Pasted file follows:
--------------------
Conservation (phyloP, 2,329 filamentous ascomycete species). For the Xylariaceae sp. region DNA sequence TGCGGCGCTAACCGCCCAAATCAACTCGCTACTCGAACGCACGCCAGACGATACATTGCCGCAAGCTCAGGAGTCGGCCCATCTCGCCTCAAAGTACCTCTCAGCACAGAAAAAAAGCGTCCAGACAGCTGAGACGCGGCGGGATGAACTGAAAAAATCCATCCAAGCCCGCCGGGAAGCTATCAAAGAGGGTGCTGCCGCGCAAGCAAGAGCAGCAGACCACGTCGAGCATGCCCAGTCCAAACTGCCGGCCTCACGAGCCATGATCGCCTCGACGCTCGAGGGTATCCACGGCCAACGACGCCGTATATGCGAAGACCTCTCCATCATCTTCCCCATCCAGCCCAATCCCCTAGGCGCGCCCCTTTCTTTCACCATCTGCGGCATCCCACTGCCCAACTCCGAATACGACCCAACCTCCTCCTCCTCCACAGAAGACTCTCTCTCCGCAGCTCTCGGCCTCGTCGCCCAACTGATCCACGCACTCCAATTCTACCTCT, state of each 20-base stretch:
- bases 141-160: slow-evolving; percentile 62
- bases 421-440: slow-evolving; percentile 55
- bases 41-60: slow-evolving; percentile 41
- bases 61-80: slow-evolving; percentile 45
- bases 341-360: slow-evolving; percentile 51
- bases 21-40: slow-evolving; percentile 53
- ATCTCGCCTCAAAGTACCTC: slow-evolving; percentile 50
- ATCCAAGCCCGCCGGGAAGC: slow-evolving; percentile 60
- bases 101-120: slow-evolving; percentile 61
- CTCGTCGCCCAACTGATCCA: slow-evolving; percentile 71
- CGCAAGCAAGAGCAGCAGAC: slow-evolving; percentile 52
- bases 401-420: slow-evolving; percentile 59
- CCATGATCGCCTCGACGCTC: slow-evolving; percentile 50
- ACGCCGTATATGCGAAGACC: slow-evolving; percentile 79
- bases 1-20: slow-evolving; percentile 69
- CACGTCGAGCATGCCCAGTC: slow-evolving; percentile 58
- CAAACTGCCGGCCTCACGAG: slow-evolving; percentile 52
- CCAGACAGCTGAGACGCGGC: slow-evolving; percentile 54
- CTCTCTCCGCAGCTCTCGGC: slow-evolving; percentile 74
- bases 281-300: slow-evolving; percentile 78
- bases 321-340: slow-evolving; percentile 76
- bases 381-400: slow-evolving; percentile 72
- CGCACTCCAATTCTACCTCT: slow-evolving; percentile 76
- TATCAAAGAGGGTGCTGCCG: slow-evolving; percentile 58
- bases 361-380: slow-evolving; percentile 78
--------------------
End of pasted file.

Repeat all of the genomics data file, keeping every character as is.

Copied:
Conservation (phyloP, 2,329 filamentous ascomycete species). For the Xylariaceae sp. region DNA sequence TGCGGCGCTAACCGCCCAAATCAACTCGCTACTCGAACGCACGCCAGACGATACATTGCCGCAAGCTCAGGAGTCGGCCCATCTCGCCTCAAAGTACCTCTCAGCACAGAAAAAAAGCGTCCAGACAGCTGAGACGCGGCGGGATGAACTGAAAAAATCCATCCAAGCCCGCCGGGAAGCTATCAAAGAGGGTGCTGCCGCGCAAGCAAGAGCAGCAGACCACGTCGAGCATGCCCAGTCCAAACTGCCGGCCTCACGAGCCATGATCGCCTCGACGCTCGAGGGTATCCACGGCCAACGACGCCGTATATGCGAAGACCTCTCCATCATCTTCCCCATCCAGCCCAATCCCCTAGGCGCGCCCCTTTCTTTCACCATCTGCGGCATCCCACTGCCCAACTCCGAATACGACCCAACCTCCTCCTCCTCCACAGAAGACTCTCTCTCCGCAGCTCTCGGCCTCGTCGCCCAACTGATCCACGCACTCCAATTCTACCTCT, state of each 20-base stretch:
- bases 141-160: slow-evolving; percentile 62
- bases 421-440: slow-evolving; percentile 55
- bases 41-60: slow-evolving; percentile 41
- bases 61-80: slow-evolving; percentile 45
- bases 341-360: slow-evolving; percentile 51
- bases 21-40: slow-evolving; percentile 53
- ATCTCGCCTCAAAGTACCTC: slow-evolving; percentile 50
- ATCCAAGCCCGCCGGGAAGC: slow-evolving; percentile 60
- bases 101-120: slow-evolving; percentile 61
- CTCGTCGCCCAACTGATCCA: slow-evolving; percentile 71
- CGCAAGCAAGAGCAGCAGAC: slow-evolving; percentile 52
- bases 401-420: slow-evolving; percentile 59
- CCATGATCGCCTCGACGCTC: slow-evolving; percentile 50
- ACGCCGTATATGCGAAGACC: slow-evolving; percentile 79
- bases 1-20: slow-evolving; percentile 69
- CACGTCGAGCATGCCCAGTC: slow-evolving; percentile 58
- CAAACTGCCGGCCTCACGAG: slow-evolving; percentile 52
- CCAGACAGCTGAGACGCGGC: slow-evolving; percentile 54
- CTCTCTCCGCAGCTCTCGGC: slow-evolving; percentile 74
- bases 281-300: slow-evolving; percentile 78
- bases 321-340: slow-evolving; percentile 76
- bases 381-400: slow-evolving; percentile 72
- CGCACTCCAATTCTACCTCT: slow-evolving; percentile 76
- TATCAAAGAGGGTGCTGCCG: slow-evolving; percentile 58
- bases 361-380: slow-evolving; percentile 78